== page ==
"He struggled with communicating with his peers at school, but he was fluent when he was able to use a keyboard," said Fairbanks. "Technology was a level setter for him."
That realization was further reinforced for Fairbanks when he noticed Harry watching him as he worked on Adobe Illustrator. Harry asked his dad if he could try, so Fairbanks gave him a five-minute tutorial, showing him how to draw shapes and change colors.
"A half hour later, he had drawn Percy from Thomas the Tank Engine," said Fairbanks. "It blew me away because he had intuitively figured out how to use the tools I hadn't taught him to make the things he wanted to make."
That experience would inspire the pilot project for Islands of Brilliance — recruiting technology industry volunteers to mentor students with autism — which they tested out in the fall of 2012.
At a computer lab at Discovery World, seven kids were matched up with seven mentors the first week, and Fairbanks said everybody — kids and adults — loved the class as "the mentors and mentees geeked out together on subject matter."
"The following week, five of the seven students had already gotten there 15 minutes ahead of time and found their mentors to start work," said Fairbanks. "We couldn't believe the kids' engagement and focus. It was that combination of subject matter interest, a mentor that shared their interest and the technology. That's when we knew we had something."
'A combination of subject matter interest, a mentor and technology'
Islands of Brilliance opened as a nonprofit in 2015, offering programs for students and their one-on-one mentors.
When a parent calls Islands of Brilliance, staff members talk with them to learn about the student and what their interests are. Then they match them with one of their volunteer mentors.
When the mentor meets with the student for the first time, they'll talk about that interest and brainstorm ways to use technology to create a project. One end result of each project is the poster that students present to their groups at the end of each several-week session.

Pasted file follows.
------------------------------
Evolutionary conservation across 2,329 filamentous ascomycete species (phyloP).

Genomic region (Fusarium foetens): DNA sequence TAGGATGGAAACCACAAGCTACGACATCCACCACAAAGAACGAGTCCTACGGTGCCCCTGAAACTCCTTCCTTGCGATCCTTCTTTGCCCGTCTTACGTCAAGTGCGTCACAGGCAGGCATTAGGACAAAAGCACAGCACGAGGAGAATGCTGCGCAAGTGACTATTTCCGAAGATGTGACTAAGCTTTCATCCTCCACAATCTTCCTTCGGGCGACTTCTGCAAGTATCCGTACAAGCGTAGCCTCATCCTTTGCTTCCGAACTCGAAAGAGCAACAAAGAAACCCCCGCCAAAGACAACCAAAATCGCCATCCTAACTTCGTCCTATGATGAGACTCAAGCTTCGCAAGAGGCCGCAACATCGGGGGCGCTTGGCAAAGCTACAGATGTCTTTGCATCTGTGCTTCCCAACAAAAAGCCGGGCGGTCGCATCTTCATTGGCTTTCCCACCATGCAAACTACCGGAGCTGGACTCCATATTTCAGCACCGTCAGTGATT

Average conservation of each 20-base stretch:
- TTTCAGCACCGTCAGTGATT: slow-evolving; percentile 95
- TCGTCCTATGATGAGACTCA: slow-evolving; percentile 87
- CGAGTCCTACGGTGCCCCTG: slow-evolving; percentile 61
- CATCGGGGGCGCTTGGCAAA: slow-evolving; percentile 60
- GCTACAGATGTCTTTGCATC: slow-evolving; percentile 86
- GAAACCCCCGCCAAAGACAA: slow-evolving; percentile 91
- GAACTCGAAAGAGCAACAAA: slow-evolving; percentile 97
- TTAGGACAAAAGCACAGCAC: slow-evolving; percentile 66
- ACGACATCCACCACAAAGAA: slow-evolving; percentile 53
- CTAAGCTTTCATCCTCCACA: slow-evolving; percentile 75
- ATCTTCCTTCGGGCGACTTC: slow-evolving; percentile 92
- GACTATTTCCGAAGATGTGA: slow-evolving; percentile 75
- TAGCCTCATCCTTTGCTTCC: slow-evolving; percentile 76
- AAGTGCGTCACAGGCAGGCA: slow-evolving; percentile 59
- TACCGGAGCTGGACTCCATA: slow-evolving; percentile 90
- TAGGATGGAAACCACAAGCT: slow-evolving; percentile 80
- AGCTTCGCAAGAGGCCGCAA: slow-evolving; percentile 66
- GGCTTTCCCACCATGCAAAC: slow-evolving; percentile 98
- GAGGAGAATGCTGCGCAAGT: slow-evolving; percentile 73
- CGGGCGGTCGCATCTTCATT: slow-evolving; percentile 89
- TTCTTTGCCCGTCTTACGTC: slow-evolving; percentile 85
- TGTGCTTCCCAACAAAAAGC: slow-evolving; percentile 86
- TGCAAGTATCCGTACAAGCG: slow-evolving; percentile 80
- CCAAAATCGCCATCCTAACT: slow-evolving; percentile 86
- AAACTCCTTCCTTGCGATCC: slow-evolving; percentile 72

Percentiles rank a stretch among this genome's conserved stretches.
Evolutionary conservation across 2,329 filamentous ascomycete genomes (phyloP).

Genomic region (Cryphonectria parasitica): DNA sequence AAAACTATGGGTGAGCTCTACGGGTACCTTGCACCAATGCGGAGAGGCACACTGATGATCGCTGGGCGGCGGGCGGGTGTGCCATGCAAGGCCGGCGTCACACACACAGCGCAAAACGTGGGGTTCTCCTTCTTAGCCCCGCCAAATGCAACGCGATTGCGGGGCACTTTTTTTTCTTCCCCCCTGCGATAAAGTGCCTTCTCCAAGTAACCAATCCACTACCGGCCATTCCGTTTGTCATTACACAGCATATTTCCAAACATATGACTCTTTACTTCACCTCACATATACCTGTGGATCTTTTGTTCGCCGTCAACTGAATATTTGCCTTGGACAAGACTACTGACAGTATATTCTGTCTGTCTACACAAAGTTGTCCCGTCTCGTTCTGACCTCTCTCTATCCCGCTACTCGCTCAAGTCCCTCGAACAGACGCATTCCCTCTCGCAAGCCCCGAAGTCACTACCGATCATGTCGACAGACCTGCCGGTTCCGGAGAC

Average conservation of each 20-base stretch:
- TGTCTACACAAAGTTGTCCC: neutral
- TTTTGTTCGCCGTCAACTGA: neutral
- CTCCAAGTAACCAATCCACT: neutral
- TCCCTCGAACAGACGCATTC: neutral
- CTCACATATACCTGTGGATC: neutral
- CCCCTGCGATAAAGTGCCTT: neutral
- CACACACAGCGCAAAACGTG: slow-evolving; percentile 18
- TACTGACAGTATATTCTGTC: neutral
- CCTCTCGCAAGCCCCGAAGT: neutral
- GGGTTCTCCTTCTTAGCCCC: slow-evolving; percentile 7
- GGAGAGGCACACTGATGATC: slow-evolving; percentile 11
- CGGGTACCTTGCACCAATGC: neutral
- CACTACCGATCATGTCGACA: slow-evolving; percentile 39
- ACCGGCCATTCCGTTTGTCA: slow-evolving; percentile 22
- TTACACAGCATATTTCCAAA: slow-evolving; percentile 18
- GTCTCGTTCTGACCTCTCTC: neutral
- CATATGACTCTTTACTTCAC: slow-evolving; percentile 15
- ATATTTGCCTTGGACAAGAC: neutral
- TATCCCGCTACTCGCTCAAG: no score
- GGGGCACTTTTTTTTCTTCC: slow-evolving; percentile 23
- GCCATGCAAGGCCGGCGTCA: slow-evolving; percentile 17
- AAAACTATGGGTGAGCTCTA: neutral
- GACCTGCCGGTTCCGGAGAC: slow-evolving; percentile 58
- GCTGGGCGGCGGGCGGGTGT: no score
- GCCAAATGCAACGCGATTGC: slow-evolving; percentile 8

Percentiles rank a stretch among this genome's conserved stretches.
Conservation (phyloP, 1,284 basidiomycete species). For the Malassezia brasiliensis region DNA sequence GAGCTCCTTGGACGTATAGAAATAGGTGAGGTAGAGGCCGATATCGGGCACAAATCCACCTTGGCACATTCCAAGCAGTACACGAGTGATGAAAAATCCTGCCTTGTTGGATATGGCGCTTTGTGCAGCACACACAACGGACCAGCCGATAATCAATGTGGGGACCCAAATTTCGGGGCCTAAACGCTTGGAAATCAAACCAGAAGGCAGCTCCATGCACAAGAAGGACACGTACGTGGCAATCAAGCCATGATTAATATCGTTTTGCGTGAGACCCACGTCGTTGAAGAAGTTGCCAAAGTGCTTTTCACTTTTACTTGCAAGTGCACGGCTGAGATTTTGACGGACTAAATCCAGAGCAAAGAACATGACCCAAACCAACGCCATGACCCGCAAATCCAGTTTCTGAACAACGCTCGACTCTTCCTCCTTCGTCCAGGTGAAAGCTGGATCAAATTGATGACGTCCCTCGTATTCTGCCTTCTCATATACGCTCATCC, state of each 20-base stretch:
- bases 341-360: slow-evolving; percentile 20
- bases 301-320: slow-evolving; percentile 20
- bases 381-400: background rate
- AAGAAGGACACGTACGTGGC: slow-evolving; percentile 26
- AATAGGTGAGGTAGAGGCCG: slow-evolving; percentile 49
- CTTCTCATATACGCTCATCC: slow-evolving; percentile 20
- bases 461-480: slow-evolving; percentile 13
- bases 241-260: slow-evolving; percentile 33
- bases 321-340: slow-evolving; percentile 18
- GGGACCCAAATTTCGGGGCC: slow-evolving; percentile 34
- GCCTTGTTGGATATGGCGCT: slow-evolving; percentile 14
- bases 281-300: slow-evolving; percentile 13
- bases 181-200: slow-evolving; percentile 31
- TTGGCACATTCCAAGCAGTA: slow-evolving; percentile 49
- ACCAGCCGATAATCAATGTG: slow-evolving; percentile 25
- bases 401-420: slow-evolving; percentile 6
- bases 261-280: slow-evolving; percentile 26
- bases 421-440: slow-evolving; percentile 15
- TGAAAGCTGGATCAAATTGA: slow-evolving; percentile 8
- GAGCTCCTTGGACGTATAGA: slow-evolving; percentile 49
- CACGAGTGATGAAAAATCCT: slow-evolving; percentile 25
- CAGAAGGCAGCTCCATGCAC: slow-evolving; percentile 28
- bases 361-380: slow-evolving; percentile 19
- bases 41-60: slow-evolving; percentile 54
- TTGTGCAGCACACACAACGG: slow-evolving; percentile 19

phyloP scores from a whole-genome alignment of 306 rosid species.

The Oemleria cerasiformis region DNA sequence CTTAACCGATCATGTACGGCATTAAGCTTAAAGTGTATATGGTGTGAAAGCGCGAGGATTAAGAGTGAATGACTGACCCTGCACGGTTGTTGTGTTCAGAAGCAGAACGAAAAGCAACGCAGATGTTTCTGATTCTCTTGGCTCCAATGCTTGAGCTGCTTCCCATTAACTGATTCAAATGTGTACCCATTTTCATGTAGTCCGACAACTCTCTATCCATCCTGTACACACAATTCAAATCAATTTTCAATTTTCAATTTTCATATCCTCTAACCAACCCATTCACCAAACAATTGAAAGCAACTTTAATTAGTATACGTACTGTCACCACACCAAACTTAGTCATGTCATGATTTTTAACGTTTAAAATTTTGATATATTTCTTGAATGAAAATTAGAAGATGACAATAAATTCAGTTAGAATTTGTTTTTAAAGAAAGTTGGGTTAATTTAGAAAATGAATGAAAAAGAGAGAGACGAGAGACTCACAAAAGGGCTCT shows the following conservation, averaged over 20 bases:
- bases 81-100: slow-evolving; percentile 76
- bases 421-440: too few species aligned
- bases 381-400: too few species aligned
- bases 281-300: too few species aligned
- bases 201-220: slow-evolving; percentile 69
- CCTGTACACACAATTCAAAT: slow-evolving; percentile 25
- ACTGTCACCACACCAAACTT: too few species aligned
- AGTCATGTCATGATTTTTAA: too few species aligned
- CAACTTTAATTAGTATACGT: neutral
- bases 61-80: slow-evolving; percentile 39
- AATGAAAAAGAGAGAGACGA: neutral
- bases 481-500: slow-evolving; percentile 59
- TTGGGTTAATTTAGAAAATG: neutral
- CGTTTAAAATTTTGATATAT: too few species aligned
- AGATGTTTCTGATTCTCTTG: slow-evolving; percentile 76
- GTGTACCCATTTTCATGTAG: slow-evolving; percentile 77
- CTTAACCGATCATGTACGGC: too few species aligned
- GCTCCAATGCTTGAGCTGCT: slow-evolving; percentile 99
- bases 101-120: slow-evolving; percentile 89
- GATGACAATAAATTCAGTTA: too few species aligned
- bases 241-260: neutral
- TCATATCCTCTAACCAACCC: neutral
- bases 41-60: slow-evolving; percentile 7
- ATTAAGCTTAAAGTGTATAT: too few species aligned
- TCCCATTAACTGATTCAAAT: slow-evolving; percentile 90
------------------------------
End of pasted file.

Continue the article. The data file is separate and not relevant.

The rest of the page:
"If we find out that a student is really into animation, we'll pass that along to the mentor and when the mentor starts working with them, they can right off the bat say, 'Let's talk about animation,'" said Shafe. "They'll talk about the specific parts of animation the student likes and ask if they want to create their own, and then the mentor pulls from that to develop the student's project."
Mack has been mentored by people with experience in animation, who have encouraged his creativity and talent, as well as taught him how to use the tools.
"Now I'll see an animal and instead of just drawing it, I think, 'maybe I could make a character out of it,'" said Mack. "And I think of how it would look, how it would talk, what its personality would be."
Much of the encouragement for Mack's drawings, animations and character styles has come not just from the more formal one-on-one mentor workshops, but from more laidback virtual social gatherings — an expansion of Islands of Brilliance offerings that was necessary during the pandemic.
'At the end of the day, the goal is community'
By 2019, Islands of Brilliance had grown to 500 enrollments in their technology-based, topics of interest-focused workshops. Then the pandemic happened, and all the sessions had to be canceled.
Islands of Brilliance workshops all start with a question of the day, so the Fairbanks decided to launch a question of the day YouTube series. They asked questions like "Who's your favorite superhero?" and invited their students to send in responses through creative means — a drawing, an animation, a story.
"We filmed all the episodes in our attic and we made 80 episodes," said Fairbanks. "The amount of views and interactions were just amazing. It kept us connected as a community, and our community needed that."